1200 New Rodgers Road Suite C‑11

Bristol, PA 19007


FAX 215‑781‑6838


May 26, 3006


Phyllis Schlafly

Eagle Forum

7800 Bonhomme Avenue

St. Louis MO 63105


Dear Ms. Schlafly:


I read with great interest your May 17th column on the Violence Against Women Act, recently reauthorized in January of this year, as I represent individuals who have been subjected to domestic violence in family court. My agency, A Woman's Place, defines domestic violence as a pattern of repeated abusive conduct perpetrated by a family member or intimate partner.


The restraining order schema that you describe is a far cry from the one in place in Pennsylvania and, more particularly, in Bucks County.


You describe a domestic violence response system that treats domestic violence as a crime but without the corresponding safeguards accorded criminal defendants; that caters to the victims, or "accusers," and fails to provide funding for legal representation of defendants; that "criminalize[es] ordinary private behavior;" that errs on the side of granting restraining orders for fear of being accused of failing to prevent worse violence down the road; that permits women victims to gain an advantage in custody battles that they would not otherwise have; and one that assumes that men are always the batterers and women are always the victims.


In Pennsylvania, our Protection From Abuse ("PFA") Act provides the following types of remedies when physical abuse, or a credible threat of physical abuse, is found by the court: no contact between the victim and the perpetrator; if the perpetrator has caused damage to the victim or the victim's property he (and it is usually "he") may be required to reimburse the victim for medical treatment or repair or replacement of property; if the perpetrator and the victim reside together, the perpetrator may be required to find another residence for the duration of the PFA order; if the perpetrator has used or threatened to use weapons to harm the victim, confiscation of weapons; and the court may also make temporary custody determinations in favor of the victim.


These types of remedies are civil, not criminal, in nature. The perpetrator cannot be fined, arrested, or jailed after a PFA is issued against him. The court essentially prohibits the perpetrator from committing future acts of physical violence, or the making of threats of such violence, against the victim. A plaintiff in a tort suit has access to the same types of remedies: if a plaintiff is assaulted, she may bring civil suit for damages; if a plaintiffs property rights have been violated, she may be granted an injunction against future violation and damages for past violation.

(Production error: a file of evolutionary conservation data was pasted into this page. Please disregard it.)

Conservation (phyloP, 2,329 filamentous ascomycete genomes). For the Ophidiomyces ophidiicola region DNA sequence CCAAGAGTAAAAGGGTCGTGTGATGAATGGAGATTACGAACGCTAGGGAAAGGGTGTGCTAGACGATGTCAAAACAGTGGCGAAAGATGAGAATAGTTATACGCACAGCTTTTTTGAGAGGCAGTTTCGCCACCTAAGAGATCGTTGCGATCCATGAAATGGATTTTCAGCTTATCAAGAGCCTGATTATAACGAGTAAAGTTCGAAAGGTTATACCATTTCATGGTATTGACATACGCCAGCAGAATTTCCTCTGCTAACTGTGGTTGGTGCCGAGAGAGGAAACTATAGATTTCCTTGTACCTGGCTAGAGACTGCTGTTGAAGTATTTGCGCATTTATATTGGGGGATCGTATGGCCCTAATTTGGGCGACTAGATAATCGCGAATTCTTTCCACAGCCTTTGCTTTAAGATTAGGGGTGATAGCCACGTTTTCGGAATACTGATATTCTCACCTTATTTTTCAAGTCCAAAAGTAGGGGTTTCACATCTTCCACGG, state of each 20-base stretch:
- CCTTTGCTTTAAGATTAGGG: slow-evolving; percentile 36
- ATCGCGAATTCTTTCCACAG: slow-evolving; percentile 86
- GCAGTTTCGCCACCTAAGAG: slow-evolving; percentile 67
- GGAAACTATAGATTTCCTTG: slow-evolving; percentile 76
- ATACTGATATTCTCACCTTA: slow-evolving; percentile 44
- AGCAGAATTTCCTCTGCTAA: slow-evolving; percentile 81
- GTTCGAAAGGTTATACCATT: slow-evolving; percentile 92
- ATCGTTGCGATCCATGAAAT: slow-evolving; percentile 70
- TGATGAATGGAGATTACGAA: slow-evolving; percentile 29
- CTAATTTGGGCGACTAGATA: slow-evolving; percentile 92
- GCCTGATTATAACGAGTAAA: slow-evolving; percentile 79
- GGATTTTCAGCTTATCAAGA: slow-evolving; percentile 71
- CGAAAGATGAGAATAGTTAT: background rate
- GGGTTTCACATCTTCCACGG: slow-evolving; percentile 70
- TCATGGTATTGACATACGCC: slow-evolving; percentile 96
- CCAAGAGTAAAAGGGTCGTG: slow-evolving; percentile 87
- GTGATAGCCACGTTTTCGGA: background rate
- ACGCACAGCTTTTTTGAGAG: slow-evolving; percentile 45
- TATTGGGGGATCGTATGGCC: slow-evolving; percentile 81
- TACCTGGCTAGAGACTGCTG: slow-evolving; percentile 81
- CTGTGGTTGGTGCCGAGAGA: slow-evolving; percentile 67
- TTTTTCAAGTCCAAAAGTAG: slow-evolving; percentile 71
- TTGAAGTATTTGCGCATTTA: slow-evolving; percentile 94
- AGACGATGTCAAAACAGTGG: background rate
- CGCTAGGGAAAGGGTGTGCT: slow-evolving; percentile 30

A PFA defendant is only subject to arrest and incarceration when he violates an existing PFA order. A tort defendant ordered to desist from further harming a plaintiff is subject to the same penalties if he violates a court order against him. To accept that PFAs "criminaliz[e] ordinary private behavior," one must, to be fair, believe that our entire civil tort system criminalizes ordinary private behavior

and that tort defendants are therefore entitled to the full panoply of criminal protections such as the right to free counsel.


The right to free counsel is the right of a criminal and not a civil defendant. In Bucks County, PFA defendants do have the right to free counsel. But would you mandate the right to free counsel for PFA defendants and all tort defendants as well across the nation? What about in a cross‑claim situation? Would you support the right to free counsel when parties apply for PFAs against each other, or sue each other in tort? I would be interested in your ideas for funding of such a right.


Your column creates a false impression of the overall national legal response to domestic violence. I would happily agree that PFA defendants should be accorded the rights of criminal defendants if they were, in fact, subject to criminal penalties. But they are not.


Incidentally, the Pennsylvania PFA Act does not, contrary to your assertion, protect a victim against non‑physical abuse such as, as you state, "name‑calling, put‑downs, shouting, negative looks or gestures, ignoring opinions, or constant criticizing‑"


In Bucks County, I have found that judges are quite alert to the possibility that PFA applicants are attempting to use the PFA system to subvert the regular custody adjudication process. Our judges do not automatically grant custody to a victim whenever requested. Rather, consideration of the parental rights of the perpetrator is weighed against the likelihood that the perpetrator may harm the children.


As for the assertion that men and women are equally likely to be perpetrators or domestic violence, many studies and reports exist, from reputable sources, that show this to be false. (For more information go to the National Coalition Against Domestic Violence website, www.ncadv.org.) Few people in the domestic violence field assert that all perpetrators are men and all victims are women. Of course there are intimate partners who are equally violent towards each other, men who are victimized by women, women who are victimized by women, and men who are victimized by men. But the research shows that men are much more likely to be violent towards women than any other coupling. Given that the problem of domestic violence manifests in a repeated pattern of male violence perpetrated on women, it makes perfect sense to direct the bulk of our resources to addressing this dynamic.


I hope that sharing my experience with you will help inform your thinking on this issue.


Thank you for your kind attention.




Djung Tran, Esq.


Staff Attorney


CC:              Donna Byrne, Executive Director, A Woman's Place